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Walsh says he should have been told about plaza repairs

Shortly after the water fountain was dedicated in 1969, problems developed, including water leaking into the subway tunnel below. In 1977, the fountain was shut down.

Harry Holbrook/Globe Staff/File 1971

Shortly after the water fountain was dedicated in 1969, problems developed, including water leaking into the subway tunnel below. In 1977, the fountain was shut down.

Mayor Martin J. Walsh sharply criticized Tuesday a decision by the city’s property management chief to hire a contractor to make emergency repairs on a weakened platform at City Hall Plaza, without alerting the mayor.

The property official, Michael Galvin, said in an interview that he needed to act quickly in anticipation of a crush of summer visitors. But he acknowledged that he did not solicit three written contract bids for the work as required under city rules, and he also failed to tell his boss, Walsh.

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The mayor stressed in a phone interview that Galvin had been warned by city-hired engineers in 2012 that there was a problem with the structure, which covers a dormant water fountain, but instead waited two years before unilaterally rushing through repairs.

“In case of an emergency . . . I would say there’s an exception to the rule’’ on securing bids, Walsh said Tuesday. “But the problem was identified in 2012. There was really no exception to the rule in this case. I have spoken to Mike Galvin about this, and this is unacceptable.’’

Galvin acknowledged that while he was aware of the problem, he felt compelled to take action days before the massive Boston Calling festival, which drew some 60,000 fans to City Hall Plaza to dance, pump fists, and revel.

Engineers from Weidlinger Associates, hired by Galvin, had warned in 2012 about “structural vulnerabilities’’ and other failures.

The engineers returned in January when the Walsh administration took office. Galvin’s office erected a fence around the weakened site. The company filed a report in May and found that while the fountain cover was in acceptable condition, the fountain’s pool and sump area needed reinforcement.

“The area shall not be loaded with vehicles or pedestrians until the area can be shored,’’ the report said. “The allowable capacity is zero.”

Galvin said the engineers worried that with thousands of people converging on the plaza for concerts and festivals during the summer, crowds concentrated onto the weakened area could cause a collapse.

“I only had a short window of time before the summer is gone on me,’’ said Galvin, who had the job completed from May 16 to May 18. “I had three days to do it, and I stand behind the decision. That is what I get paid to do.”

The plaza issue, first reported Tuesday by the Boston Herald, is thorny for Walsh, who has been eager to put the sprawling brick and concrete concourse to better use and attract more people.

“There have been a lot of conversations about [how] we should try to use the plaza more, and now that we are trying to do that, we are finding out there is no structure for leasing the plaza and that we had a problem that has not been corrected,’’ Walsh said. “It’s upsetting.”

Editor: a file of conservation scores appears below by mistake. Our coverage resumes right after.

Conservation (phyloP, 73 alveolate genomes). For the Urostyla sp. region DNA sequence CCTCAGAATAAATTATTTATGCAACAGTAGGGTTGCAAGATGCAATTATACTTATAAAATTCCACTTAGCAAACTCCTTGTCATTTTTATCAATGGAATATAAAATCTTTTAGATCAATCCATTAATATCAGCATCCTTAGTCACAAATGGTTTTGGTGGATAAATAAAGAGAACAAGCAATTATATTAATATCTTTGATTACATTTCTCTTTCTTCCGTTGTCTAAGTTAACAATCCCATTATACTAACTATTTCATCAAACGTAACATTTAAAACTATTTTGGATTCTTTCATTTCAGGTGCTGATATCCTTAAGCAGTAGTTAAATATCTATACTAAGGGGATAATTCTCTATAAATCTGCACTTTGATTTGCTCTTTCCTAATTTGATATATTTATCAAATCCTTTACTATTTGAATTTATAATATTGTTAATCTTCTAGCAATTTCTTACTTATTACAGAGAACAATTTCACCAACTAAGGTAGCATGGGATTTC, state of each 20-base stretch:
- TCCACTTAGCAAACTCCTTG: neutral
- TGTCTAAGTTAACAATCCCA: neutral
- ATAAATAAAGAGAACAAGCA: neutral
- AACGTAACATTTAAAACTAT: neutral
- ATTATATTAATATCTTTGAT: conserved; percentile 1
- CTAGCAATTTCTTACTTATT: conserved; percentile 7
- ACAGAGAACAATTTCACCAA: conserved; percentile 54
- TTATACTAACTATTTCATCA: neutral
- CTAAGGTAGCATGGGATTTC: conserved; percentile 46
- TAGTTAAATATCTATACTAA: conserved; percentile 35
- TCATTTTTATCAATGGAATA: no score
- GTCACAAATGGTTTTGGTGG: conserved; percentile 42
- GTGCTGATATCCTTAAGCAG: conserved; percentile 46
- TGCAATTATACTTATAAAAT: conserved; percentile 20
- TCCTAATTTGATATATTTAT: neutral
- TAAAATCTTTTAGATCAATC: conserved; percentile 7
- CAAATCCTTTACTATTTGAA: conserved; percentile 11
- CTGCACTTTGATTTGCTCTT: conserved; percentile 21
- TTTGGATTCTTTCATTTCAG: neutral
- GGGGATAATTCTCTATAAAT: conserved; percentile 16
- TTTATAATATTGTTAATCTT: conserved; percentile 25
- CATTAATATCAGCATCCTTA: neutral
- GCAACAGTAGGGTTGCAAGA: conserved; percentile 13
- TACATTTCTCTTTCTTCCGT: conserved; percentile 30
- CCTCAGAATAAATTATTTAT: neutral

Galvin cited the recent stay of the Big Apple Circus on the plaza — featuring horses, llamas, and large trailers on or near the weakened patch — as evidence that no imminent danger existed.

“We had pretty large forklifts running back and forth, back and forth,’’ Galvin said. “I still don’t think there was a danger of collapsing. It never was.”

The platform in the middle of a concrete arc at a corner of the plaza covers what remains of the terraced water fountain, dedicated in fall 1969. The fountain was a problem from the day it opened, when it spewed polluted water that looked like green pea soup, according to Globe archives.

“It was the sort of pond, with brown and green foam, that no duck would wet its feathers in,’’ according to a 1972 Globe article. Its problems worsened, with water leaking onto the subway tunnel below. In 1977, the fountain was shut down.

It sat dormant for decades, and in 2006, the Massachusetts Bay Transportation Authority filled it with boards and concrete, sealing the covered platform with a cap designed to last for about five years.

Earlier this year, Galvin had his crew put up bike racks around the section of the plaza that needed to be reinforced. He said his crew members have driven over it, and people walked along it during smaller events.

But Galvin said he decided to take action when Boston Calling officials, preparing to kick off their event, asked that the bike racks be removed to make room for crowds. With the plaza hosting bigger events, including an upcoming Puerto Rican festival, Galvin said he decided to do the repairs.

“They did not tell me to fix it,” he said. “I took it upon myself as the commissioner of property and management to take the liberty and do it. When I look at the schedule, it’s just back to back to back. Big Apple Circus leaves, and in comes Boston Calling. They leave, and I’ve got the Scooper Bowl.”

Galvin had a tent erected, hired a crew from Classic Contracting, and agreed to pay more than $20,000. Workers reinforced the platform and put caulking around the surface of the defunct fountain.

Meghan Irons can be reached at Meghan.Irons@Globe.com. Follow her on Twitter @ MeghanIrons.

Correction: Because of incorrect information provided to the Globe, the City Hall Plaza contractor was incorrect in an earlier version of this story. The work was done by Classic Contracting.

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